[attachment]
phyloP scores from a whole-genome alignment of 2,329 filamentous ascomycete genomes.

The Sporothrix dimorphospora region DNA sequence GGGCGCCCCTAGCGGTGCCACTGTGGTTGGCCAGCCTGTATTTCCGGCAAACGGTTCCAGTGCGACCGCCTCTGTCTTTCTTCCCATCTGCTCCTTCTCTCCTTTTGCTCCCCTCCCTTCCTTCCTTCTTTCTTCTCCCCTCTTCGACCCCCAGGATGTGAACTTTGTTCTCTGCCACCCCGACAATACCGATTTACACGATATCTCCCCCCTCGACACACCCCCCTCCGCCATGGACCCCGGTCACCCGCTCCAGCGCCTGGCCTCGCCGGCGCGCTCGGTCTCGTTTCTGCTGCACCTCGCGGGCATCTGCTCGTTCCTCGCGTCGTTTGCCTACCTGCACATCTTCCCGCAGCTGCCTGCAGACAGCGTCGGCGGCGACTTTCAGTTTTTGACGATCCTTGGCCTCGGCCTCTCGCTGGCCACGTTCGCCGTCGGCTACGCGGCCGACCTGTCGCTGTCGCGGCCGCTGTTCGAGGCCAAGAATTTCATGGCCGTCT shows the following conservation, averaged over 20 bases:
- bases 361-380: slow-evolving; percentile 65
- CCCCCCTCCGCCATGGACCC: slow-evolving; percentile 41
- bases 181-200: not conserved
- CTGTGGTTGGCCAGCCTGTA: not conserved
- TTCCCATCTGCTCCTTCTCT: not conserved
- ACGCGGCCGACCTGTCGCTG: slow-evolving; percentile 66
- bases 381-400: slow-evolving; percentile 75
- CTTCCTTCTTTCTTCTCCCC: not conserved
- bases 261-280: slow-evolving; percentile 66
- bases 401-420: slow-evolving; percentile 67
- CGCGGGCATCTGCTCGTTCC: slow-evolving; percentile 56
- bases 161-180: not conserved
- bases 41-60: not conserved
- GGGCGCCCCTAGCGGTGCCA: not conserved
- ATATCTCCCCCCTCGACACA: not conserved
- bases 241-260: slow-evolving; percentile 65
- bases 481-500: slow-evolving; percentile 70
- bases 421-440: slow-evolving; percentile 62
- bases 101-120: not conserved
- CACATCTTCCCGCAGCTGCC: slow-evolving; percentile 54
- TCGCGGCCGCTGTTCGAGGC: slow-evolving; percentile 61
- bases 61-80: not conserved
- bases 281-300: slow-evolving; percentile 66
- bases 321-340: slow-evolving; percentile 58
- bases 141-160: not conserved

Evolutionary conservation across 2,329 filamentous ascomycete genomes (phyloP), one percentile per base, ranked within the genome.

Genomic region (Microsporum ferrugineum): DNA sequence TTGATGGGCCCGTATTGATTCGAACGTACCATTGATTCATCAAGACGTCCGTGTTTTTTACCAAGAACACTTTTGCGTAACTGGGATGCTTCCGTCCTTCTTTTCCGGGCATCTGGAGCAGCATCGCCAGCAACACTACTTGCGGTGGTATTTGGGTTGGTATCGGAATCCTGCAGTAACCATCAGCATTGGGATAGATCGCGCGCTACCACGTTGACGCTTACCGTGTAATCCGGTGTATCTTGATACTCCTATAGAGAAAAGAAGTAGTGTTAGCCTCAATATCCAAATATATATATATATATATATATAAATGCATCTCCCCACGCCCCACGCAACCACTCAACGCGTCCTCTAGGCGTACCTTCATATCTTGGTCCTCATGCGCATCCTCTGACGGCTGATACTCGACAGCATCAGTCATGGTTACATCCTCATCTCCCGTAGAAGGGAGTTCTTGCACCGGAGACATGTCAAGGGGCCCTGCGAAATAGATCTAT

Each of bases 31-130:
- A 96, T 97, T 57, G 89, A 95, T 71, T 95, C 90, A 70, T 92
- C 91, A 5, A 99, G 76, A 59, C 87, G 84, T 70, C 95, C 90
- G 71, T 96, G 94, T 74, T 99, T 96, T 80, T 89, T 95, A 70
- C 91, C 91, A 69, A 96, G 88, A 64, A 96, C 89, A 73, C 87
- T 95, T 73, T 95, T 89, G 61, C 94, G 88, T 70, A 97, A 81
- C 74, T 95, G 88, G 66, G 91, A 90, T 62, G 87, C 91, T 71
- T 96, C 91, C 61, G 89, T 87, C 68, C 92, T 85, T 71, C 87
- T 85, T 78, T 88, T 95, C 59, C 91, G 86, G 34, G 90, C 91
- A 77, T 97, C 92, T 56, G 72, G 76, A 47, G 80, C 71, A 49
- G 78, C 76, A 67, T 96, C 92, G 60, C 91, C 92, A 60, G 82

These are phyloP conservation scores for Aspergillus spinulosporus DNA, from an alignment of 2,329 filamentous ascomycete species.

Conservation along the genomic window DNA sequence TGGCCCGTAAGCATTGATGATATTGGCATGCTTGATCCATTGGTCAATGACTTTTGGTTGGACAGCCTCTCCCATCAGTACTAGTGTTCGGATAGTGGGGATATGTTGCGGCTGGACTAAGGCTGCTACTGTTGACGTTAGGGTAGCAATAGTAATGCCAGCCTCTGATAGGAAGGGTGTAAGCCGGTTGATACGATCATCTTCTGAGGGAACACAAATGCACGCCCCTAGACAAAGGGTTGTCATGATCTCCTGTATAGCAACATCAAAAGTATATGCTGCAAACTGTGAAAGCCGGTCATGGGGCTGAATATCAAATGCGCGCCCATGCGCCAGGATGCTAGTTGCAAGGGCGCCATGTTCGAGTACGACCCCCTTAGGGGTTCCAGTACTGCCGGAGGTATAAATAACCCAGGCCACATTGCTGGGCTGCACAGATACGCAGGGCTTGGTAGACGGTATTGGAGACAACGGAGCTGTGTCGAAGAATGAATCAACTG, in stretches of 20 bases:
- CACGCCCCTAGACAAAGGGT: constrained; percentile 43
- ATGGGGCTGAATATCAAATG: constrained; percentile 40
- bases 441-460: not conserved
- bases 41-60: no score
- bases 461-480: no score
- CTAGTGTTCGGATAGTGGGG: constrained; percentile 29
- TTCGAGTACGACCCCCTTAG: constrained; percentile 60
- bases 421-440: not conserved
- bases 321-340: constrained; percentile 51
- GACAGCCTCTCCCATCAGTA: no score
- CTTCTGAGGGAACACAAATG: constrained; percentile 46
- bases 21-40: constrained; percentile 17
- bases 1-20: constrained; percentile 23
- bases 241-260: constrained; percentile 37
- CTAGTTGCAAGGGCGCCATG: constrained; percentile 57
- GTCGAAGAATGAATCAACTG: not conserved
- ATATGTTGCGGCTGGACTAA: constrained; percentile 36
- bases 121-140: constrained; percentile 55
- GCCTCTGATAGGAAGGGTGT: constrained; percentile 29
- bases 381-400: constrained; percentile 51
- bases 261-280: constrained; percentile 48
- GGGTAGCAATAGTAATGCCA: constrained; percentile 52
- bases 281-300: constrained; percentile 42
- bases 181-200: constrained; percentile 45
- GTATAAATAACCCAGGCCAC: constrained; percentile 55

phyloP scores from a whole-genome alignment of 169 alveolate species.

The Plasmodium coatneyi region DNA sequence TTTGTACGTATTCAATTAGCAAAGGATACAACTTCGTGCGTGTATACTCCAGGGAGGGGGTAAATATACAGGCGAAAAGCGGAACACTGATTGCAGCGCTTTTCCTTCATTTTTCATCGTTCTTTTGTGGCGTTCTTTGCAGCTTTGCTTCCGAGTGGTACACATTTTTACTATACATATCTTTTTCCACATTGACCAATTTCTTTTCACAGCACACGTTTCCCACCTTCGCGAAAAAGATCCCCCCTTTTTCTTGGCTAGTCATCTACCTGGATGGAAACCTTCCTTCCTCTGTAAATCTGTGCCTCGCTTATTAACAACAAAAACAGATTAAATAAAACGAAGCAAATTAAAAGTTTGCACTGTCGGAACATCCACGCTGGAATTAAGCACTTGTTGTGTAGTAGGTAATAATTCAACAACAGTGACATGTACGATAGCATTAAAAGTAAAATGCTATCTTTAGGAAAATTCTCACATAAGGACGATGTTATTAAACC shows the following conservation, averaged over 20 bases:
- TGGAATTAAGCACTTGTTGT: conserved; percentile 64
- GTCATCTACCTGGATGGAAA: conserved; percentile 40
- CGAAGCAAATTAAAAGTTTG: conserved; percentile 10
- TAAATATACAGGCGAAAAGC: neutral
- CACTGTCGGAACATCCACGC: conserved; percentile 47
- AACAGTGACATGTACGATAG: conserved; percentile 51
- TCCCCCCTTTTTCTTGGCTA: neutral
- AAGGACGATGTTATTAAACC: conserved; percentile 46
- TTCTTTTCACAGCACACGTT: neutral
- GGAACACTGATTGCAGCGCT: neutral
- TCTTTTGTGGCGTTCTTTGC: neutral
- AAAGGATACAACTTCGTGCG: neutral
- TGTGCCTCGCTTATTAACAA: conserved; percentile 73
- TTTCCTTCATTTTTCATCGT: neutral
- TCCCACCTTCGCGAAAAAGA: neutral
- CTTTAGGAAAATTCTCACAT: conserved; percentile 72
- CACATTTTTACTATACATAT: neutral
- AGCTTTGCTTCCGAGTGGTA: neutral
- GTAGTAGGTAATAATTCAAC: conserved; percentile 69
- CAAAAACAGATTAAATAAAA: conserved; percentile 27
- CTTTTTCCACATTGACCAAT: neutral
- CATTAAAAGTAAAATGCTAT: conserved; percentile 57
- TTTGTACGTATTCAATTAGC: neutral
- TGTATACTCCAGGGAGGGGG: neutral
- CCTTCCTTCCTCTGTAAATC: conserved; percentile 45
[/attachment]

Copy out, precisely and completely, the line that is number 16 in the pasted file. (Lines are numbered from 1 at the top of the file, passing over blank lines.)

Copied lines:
- GGGCGCCCCTAGCGGTGCCA: not conserved